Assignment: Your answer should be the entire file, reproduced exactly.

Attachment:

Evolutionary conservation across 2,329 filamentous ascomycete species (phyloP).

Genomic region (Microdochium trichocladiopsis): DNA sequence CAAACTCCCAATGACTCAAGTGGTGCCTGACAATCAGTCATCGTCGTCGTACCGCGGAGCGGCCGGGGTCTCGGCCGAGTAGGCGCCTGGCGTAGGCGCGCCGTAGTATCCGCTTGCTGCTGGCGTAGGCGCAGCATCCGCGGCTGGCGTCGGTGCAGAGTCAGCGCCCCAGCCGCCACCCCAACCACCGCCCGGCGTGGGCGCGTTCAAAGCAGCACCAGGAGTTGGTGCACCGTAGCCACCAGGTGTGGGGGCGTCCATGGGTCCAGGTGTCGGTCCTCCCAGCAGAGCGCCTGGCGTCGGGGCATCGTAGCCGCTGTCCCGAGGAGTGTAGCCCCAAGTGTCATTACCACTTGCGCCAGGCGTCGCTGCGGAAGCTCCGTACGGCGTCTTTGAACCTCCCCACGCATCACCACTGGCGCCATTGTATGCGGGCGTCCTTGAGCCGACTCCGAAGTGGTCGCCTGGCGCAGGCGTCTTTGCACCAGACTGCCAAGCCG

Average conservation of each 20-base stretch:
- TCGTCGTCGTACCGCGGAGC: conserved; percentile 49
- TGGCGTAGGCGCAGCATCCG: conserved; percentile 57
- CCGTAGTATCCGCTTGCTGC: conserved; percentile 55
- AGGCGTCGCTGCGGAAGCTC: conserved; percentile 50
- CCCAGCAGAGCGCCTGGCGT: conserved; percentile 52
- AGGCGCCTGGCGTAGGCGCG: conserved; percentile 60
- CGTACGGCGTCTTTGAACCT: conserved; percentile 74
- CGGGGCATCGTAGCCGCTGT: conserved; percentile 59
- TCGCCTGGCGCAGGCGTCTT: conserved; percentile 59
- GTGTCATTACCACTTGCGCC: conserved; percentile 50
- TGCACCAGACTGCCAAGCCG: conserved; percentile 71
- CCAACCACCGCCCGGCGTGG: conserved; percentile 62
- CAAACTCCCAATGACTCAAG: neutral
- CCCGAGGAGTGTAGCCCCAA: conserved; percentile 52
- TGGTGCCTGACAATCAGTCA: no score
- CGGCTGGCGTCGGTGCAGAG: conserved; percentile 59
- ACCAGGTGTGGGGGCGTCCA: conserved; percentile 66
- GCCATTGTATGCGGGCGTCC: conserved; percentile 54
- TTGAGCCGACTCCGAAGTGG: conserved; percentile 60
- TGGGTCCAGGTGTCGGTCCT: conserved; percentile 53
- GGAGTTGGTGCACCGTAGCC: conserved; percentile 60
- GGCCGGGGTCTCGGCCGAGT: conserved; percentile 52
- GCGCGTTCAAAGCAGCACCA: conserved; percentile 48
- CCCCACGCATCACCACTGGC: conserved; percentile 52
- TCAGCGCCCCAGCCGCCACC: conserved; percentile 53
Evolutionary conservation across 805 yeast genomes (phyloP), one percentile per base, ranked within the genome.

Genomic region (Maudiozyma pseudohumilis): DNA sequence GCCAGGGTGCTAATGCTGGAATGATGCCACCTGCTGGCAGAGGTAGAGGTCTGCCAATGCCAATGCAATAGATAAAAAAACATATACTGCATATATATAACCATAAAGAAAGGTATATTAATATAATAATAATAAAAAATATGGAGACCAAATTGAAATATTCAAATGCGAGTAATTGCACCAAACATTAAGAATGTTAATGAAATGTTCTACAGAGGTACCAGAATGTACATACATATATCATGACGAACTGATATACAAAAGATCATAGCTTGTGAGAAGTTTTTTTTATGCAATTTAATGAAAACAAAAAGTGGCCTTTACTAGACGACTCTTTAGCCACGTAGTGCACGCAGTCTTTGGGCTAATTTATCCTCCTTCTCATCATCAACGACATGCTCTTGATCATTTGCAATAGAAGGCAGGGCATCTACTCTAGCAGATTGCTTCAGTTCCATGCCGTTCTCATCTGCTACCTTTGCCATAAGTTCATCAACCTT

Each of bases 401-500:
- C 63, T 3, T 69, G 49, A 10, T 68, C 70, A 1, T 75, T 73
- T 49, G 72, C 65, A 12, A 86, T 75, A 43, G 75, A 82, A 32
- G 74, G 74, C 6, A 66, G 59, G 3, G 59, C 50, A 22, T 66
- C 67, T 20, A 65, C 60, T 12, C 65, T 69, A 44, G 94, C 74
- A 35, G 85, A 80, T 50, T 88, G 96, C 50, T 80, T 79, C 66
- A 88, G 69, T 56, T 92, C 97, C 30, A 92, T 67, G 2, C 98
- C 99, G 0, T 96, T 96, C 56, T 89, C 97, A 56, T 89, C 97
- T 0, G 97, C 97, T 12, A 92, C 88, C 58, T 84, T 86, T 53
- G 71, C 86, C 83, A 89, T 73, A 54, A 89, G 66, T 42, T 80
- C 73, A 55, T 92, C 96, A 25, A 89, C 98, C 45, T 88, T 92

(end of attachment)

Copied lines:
Evolutionary conservation across 2,329 filamentous ascomycete species (phyloP).

Genomic region (Microdochium trichocladiopsis): DNA sequence CAAACTCCCAATGACTCAAGTGGTGCCTGACAATCAGTCATCGTCGTCGTACCGCGGAGCGGCCGGGGTCTCGGCCGAGTAGGCGCCTGGCGTAGGCGCGCCGTAGTATCCGCTTGCTGCTGGCGTAGGCGCAGCATCCGCGGCTGGCGTCGGTGCAGAGTCAGCGCCCCAGCCGCCACCCCAACCACCGCCCGGCGTGGGCGCGTTCAAAGCAGCACCAGGAGTTGGTGCACCGTAGCCACCAGGTGTGGGGGCGTCCATGGGTCCAGGTGTCGGTCCTCCCAGCAGAGCGCCTGGCGTCGGGGCATCGTAGCCGCTGTCCCGAGGAGTGTAGCCCCAAGTGTCATTACCACTTGCGCCAGGCGTCGCTGCGGAAGCTCCGTACGGCGTCTTTGAACCTCCCCACGCATCACCACTGGCGCCATTGTATGCGGGCGTCCTTGAGCCGACTCCGAAGTGGTCGCCTGGCGCAGGCGTCTTTGCACCAGACTGCCAAGCCG

Average conservation of each 20-base stretch:
- TCGTCGTCGTACCGCGGAGC: conserved; percentile 49
- TGGCGTAGGCGCAGCATCCG: conserved; percentile 57
- CCGTAGTATCCGCTTGCTGC: conserved; percentile 55
- AGGCGTCGCTGCGGAAGCTC: conserved; percentile 50
- CCCAGCAGAGCGCCTGGCGT: conserved; percentile 52
- AGGCGCCTGGCGTAGGCGCG: conserved; percentile 60
- CGTACGGCGTCTTTGAACCT: conserved; percentile 74
- CGGGGCATCGTAGCCGCTGT: conserved; percentile 59
- TCGCCTGGCGCAGGCGTCTT: conserved; percentile 59
- GTGTCATTACCACTTGCGCC: conserved; percentile 50
- TGCACCAGACTGCCAAGCCG: conserved; percentile 71
- CCAACCACCGCCCGGCGTGG: conserved; percentile 62
- CAAACTCCCAATGACTCAAG: neutral
- CCCGAGGAGTGTAGCCCCAA: conserved; percentile 52
- TGGTGCCTGACAATCAGTCA: no score
- CGGCTGGCGTCGGTGCAGAG: conserved; percentile 59
- ACCAGGTGTGGGGGCGTCCA: conserved; percentile 66
- GCCATTGTATGCGGGCGTCC: conserved; percentile 54
- TTGAGCCGACTCCGAAGTGG: conserved; percentile 60
- TGGGTCCAGGTGTCGGTCCT: conserved; percentile 53
- GGAGTTGGTGCACCGTAGCC: conserved; percentile 60
- GGCCGGGGTCTCGGCCGAGT: conserved; percentile 52
- GCGCGTTCAAAGCAGCACCA: conserved; percentile 48
- CCCCACGCATCACCACTGGC: conserved; percentile 52
- TCAGCGCCCCAGCCGCCACC: conserved; percentile 53
Evolutionary conservation across 805 yeast genomes (phyloP), one percentile per base, ranked within the genome.

Genomic region (Maudiozyma pseudohumilis): DNA sequence GCCAGGGTGCTAATGCTGGAATGATGCCACCTGCTGGCAGAGGTAGAGGTCTGCCAATGCCAATGCAATAGATAAAAAAACATATACTGCATATATATAACCATAAAGAAAGGTATATTAATATAATAATAATAAAAAATATGGAGACCAAATTGAAATATTCAAATGCGAGTAATTGCACCAAACATTAAGAATGTTAATGAAATGTTCTACAGAGGTACCAGAATGTACATACATATATCATGACGAACTGATATACAAAAGATCATAGCTTGTGAGAAGTTTTTTTTATGCAATTTAATGAAAACAAAAAGTGGCCTTTACTAGACGACTCTTTAGCCACGTAGTGCACGCAGTCTTTGGGCTAATTTATCCTCCTTCTCATCATCAACGACATGCTCTTGATCATTTGCAATAGAAGGCAGGGCATCTACTCTAGCAGATTGCTTCAGTTCCATGCCGTTCTCATCTGCTACCTTTGCCATAAGTTCATCAACCTT

Each of bases 401-500:
- C 63, T 3, T 69, G 49, A 10, T 68, C 70, A 1, T 75, T 73
- T 49, G 72, C 65, A 12, A 86, T 75, A 43, G 75, A 82, A 32
- G 74, G 74, C 6, A 66, G 59, G 3, G 59, C 50, A 22, T 66
- C 67, T 20, A 65, C 60, T 12, C 65, T 69, A 44, G 94, C 74
- A 35, G 85, A 80, T 50, T 88, G 96, C 50, T 80, T 79, C 66
- A 88, G 69, T 56, T 92, C 97, C 30, A 92, T 67, G 2, C 98
- C 99, G 0, T 96, T 96, C 56, T 89, C 97, A 56, T 89, C 97
- T 0, G 97, C 97, T 12, A 92, C 88, C 58, T 84, T 86, T 53
- G 71, C 86, C 83, A 89, T 73, A 54, A 89, G 66, T 42, T 80
- C 73, A 55, T 92, C 96, A 25, A 89, C 98, C 45, T 88, T 92